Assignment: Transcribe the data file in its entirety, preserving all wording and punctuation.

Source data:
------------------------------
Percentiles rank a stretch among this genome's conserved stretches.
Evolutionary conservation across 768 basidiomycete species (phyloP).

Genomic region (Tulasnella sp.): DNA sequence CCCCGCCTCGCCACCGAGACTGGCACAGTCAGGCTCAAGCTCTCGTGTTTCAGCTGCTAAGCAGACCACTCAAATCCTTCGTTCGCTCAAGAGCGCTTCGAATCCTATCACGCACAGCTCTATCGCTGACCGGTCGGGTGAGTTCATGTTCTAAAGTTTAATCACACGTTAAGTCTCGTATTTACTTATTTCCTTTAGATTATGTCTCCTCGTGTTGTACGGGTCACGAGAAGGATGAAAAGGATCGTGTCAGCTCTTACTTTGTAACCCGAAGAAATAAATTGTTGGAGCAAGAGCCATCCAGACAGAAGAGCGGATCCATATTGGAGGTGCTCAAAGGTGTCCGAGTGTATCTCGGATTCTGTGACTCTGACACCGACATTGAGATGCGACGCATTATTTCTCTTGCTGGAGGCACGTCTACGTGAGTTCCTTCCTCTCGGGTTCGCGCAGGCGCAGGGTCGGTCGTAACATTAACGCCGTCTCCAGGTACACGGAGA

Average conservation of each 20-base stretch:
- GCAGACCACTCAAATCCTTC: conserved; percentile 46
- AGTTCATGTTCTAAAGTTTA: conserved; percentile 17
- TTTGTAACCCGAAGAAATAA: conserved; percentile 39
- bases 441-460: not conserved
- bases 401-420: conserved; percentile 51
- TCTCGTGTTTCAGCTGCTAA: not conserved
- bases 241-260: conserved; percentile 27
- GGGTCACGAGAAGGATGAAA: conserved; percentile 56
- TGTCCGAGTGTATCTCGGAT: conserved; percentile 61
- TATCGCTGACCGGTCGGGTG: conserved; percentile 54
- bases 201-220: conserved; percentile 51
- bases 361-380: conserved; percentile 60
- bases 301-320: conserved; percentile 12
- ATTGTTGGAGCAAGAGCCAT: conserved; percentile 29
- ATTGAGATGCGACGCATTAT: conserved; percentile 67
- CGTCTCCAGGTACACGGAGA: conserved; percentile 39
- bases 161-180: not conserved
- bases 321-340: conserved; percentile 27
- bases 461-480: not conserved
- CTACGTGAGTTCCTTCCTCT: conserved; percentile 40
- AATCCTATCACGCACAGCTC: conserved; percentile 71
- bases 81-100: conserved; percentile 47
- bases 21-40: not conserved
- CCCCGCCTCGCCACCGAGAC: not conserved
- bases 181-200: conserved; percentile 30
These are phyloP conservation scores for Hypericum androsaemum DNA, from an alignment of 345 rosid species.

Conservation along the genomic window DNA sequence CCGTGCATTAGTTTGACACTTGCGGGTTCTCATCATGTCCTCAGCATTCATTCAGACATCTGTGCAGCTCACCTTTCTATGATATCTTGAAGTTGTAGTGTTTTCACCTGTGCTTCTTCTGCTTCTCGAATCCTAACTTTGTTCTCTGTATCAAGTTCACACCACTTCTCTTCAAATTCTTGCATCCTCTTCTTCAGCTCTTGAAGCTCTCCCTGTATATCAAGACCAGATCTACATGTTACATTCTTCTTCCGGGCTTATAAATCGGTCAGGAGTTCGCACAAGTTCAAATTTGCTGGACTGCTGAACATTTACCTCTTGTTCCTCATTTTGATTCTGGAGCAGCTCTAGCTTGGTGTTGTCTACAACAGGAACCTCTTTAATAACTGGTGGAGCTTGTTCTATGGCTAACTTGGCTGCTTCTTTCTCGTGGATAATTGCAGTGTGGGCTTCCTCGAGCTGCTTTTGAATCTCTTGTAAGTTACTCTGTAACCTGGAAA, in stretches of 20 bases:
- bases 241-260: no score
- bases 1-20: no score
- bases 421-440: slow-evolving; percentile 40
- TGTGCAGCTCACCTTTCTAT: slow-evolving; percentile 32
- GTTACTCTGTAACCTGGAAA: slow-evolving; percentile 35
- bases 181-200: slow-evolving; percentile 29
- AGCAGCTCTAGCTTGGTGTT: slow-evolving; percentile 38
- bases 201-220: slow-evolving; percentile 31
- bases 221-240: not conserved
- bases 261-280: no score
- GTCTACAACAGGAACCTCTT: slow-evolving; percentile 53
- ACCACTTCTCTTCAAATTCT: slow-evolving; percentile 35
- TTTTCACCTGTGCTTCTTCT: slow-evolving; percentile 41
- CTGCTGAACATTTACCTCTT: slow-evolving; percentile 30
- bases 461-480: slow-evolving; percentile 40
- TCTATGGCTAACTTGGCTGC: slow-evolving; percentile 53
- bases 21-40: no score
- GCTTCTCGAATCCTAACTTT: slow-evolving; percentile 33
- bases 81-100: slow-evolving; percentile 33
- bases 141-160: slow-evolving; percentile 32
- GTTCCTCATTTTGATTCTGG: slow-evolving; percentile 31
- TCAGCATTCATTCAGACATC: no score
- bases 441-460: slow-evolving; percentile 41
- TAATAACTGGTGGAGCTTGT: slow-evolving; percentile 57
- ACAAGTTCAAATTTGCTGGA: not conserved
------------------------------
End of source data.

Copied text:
Percentiles rank a stretch among this genome's conserved stretches.
Evolutionary conservation across 768 basidiomycete species (phyloP).

Genomic region (Tulasnella sp.): DNA sequence CCCCGCCTCGCCACCGAGACTGGCACAGTCAGGCTCAAGCTCTCGTGTTTCAGCTGCTAAGCAGACCACTCAAATCCTTCGTTCGCTCAAGAGCGCTTCGAATCCTATCACGCACAGCTCTATCGCTGACCGGTCGGGTGAGTTCATGTTCTAAAGTTTAATCACACGTTAAGTCTCGTATTTACTTATTTCCTTTAGATTATGTCTCCTCGTGTTGTACGGGTCACGAGAAGGATGAAAAGGATCGTGTCAGCTCTTACTTTGTAACCCGAAGAAATAAATTGTTGGAGCAAGAGCCATCCAGACAGAAGAGCGGATCCATATTGGAGGTGCTCAAAGGTGTCCGAGTGTATCTCGGATTCTGTGACTCTGACACCGACATTGAGATGCGACGCATTATTTCTCTTGCTGGAGGCACGTCTACGTGAGTTCCTTCCTCTCGGGTTCGCGCAGGCGCAGGGTCGGTCGTAACATTAACGCCGTCTCCAGGTACACGGAGA

Average conservation of each 20-base stretch:
- GCAGACCACTCAAATCCTTC: conserved; percentile 46
- AGTTCATGTTCTAAAGTTTA: conserved; percentile 17
- TTTGTAACCCGAAGAAATAA: conserved; percentile 39
- bases 441-460: not conserved
- bases 401-420: conserved; percentile 51
- TCTCGTGTTTCAGCTGCTAA: not conserved
- bases 241-260: conserved; percentile 27
- GGGTCACGAGAAGGATGAAA: conserved; percentile 56
- TGTCCGAGTGTATCTCGGAT: conserved; percentile 61
- TATCGCTGACCGGTCGGGTG: conserved; percentile 54
- bases 201-220: conserved; percentile 51
- bases 361-380: conserved; percentile 60
- bases 301-320: conserved; percentile 12
- ATTGTTGGAGCAAGAGCCAT: conserved; percentile 29
- ATTGAGATGCGACGCATTAT: conserved; percentile 67
- CGTCTCCAGGTACACGGAGA: conserved; percentile 39
- bases 161-180: not conserved
- bases 321-340: conserved; percentile 27
- bases 461-480: not conserved
- CTACGTGAGTTCCTTCCTCT: conserved; percentile 40
- AATCCTATCACGCACAGCTC: conserved; percentile 71
- bases 81-100: conserved; percentile 47
- bases 21-40: not conserved
- CCCCGCCTCGCCACCGAGAC: not conserved
- bases 181-200: conserved; percentile 30
These are phyloP conservation scores for Hypericum androsaemum DNA, from an alignment of 345 rosid species.

Conservation along the genomic window DNA sequence CCGTGCATTAGTTTGACACTTGCGGGTTCTCATCATGTCCTCAGCATTCATTCAGACATCTGTGCAGCTCACCTTTCTATGATATCTTGAAGTTGTAGTGTTTTCACCTGTGCTTCTTCTGCTTCTCGAATCCTAACTTTGTTCTCTGTATCAAGTTCACACCACTTCTCTTCAAATTCTTGCATCCTCTTCTTCAGCTCTTGAAGCTCTCCCTGTATATCAAGACCAGATCTACATGTTACATTCTTCTTCCGGGCTTATAAATCGGTCAGGAGTTCGCACAAGTTCAAATTTGCTGGACTGCTGAACATTTACCTCTTGTTCCTCATTTTGATTCTGGAGCAGCTCTAGCTTGGTGTTGTCTACAACAGGAACCTCTTTAATAACTGGTGGAGCTTGTTCTATGGCTAACTTGGCTGCTTCTTTCTCGTGGATAATTGCAGTGTGGGCTTCCTCGAGCTGCTTTTGAATCTCTTGTAAGTTACTCTGTAACCTGGAAA, in stretches of 20 bases:
- bases 241-260: no score
- bases 1-20: no score
- bases 421-440: slow-evolving; percentile 40
- TGTGCAGCTCACCTTTCTAT: slow-evolving; percentile 32
- GTTACTCTGTAACCTGGAAA: slow-evolving; percentile 35
- bases 181-200: slow-evolving; percentile 29
- AGCAGCTCTAGCTTGGTGTT: slow-evolving; percentile 38
- bases 201-220: slow-evolving; percentile 31
- bases 221-240: not conserved
- bases 261-280: no score
- GTCTACAACAGGAACCTCTT: slow-evolving; percentile 53
- ACCACTTCTCTTCAAATTCT: slow-evolving; percentile 35
- TTTTCACCTGTGCTTCTTCT: slow-evolving; percentile 41
- CTGCTGAACATTTACCTCTT: slow-evolving; percentile 30
- bases 461-480: slow-evolving; percentile 40
- TCTATGGCTAACTTGGCTGC: slow-evolving; percentile 53
- bases 21-40: no score
- GCTTCTCGAATCCTAACTTT: slow-evolving; percentile 33
- bases 81-100: slow-evolving; percentile 33
- bases 141-160: slow-evolving; percentile 32
- GTTCCTCATTTTGATTCTGG: slow-evolving; percentile 31
- TCAGCATTCATTCAGACATC: no score
- bases 441-460: slow-evolving; percentile 41
- TAATAACTGGTGGAGCTTGT: slow-evolving; percentile 57
- ACAAGTTCAAATTTGCTGGA: not conserved